Send the link below via email or IMCopy
Present to your audienceStart remote presentation
- Invited audience members will follow you as you navigate and present
- People invited to a presentation do not need a Prezi account
- This link expires 10 minutes after you close the presentation
- A maximum of 30 users can follow your presentation
- Learn more about this feature in our knowledge base article
Transcript of Dystopian Literature
Welcome to the future!
Imagine a world where…
Love has been diagnosed as a disease!
Humanoid robots have been invented to serve and protect humans...
Welcome to the world of dystopian literature!
Dystopias often start with an illusion of a perfect society, or UTOPIA. But as the story progresses, the reader and characters both realize that this fictional world is the opposite of perfect.
Since the beginning of the 2000s, dystopian novels have become one of the most popular and successful trends in young-adult literature.
Dystopian literature is not new.
One of the earliest well-known examples was H.G. Wells’ novel,
The Time Machine
, which depicts a distant future in which the human race has evolved into two species, one that herds the other like livestock. The Time Machine was published in 1895.
Even before that, in 1835, a pro-slavery writer wrote a novel called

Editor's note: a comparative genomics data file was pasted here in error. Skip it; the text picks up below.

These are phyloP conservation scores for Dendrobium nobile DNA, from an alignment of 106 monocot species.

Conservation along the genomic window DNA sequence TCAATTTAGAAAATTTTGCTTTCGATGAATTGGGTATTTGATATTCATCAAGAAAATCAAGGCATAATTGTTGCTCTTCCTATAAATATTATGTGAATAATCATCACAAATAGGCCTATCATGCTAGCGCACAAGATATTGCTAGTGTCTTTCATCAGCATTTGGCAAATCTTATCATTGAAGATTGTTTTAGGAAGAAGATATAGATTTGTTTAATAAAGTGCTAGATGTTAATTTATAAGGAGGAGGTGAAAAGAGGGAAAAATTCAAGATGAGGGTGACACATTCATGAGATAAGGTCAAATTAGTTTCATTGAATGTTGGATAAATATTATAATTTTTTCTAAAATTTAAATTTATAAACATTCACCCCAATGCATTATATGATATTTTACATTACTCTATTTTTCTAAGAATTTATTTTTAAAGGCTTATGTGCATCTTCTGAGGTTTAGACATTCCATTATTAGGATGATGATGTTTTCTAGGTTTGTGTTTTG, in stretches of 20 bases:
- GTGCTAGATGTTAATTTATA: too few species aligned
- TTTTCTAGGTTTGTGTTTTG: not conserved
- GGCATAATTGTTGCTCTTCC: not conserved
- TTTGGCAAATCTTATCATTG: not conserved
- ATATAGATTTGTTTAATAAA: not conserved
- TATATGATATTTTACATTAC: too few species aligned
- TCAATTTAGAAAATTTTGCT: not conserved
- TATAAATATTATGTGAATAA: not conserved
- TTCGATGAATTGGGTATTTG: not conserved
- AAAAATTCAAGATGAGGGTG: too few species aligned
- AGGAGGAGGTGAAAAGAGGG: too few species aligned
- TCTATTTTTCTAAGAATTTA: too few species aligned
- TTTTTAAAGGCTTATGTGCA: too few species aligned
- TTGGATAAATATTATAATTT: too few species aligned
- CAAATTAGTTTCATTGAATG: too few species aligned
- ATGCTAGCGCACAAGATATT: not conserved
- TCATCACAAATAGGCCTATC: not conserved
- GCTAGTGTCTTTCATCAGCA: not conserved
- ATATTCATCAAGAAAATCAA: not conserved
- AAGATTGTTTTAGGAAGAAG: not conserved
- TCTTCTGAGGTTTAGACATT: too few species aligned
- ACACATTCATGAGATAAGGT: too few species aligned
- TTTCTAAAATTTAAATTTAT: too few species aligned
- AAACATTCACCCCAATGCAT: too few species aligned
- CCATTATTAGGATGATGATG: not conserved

A Sojourn in the City of Amalgamation
depicting a "dystopian" future in which—gasp!—black people and white people had intermarried and had children together.
In the 1930s, 40s, and 50s, dystopian literature became a powerful way for American writers to criticize communism and socialism. These decades produced some of the most important dystopian classics:
In 1993, Lois Lowry published
, a story about a “perfect” society where all important choices are made for you so that you don’t risk making the wrong choices. This was one of the first dystopian novels written specifically for young adults.
opened a floodgate.
Most dystopian stories share several common elements or ideas.
Citizens of the dystopian society live under harsh control—usually the control of government, a corporation, technology, or religious or philosophical ideas.
The truth about the world is often kept a secret from most of society.
Citizens are expected to conform strictly to society’s expectations. Individuality is seen as a bad thing.
In general, fictional dystopian societies usually form in one of two ways:
1. Society adopts a new form of government, or gives power to technology or system of belief, in order to create a perfect society; but the new government, corporation, technology, or belief system is taken too far and becomes oppressive. Some examples of stories about failed uptopias include....
2. Other dystopias are created after an apocalyptic event destroys most of society as we know it, and those left alive are forced to adopt extreme policies in order to ensure humanity’s survival. Some examples of post-apocalyptic stores include..
The Importance of Humanity
Most dystopian stories share common themes, or messages. And you'll notice that how the dystopia was originally created usually affects the eventual theme of the story.
The Danger of Technology
The Danger of a Particular Policy
The Danger of Human Nature
The Danger of Allowing One Group to Have Too Much Power
The Importance of Knowledge and Truth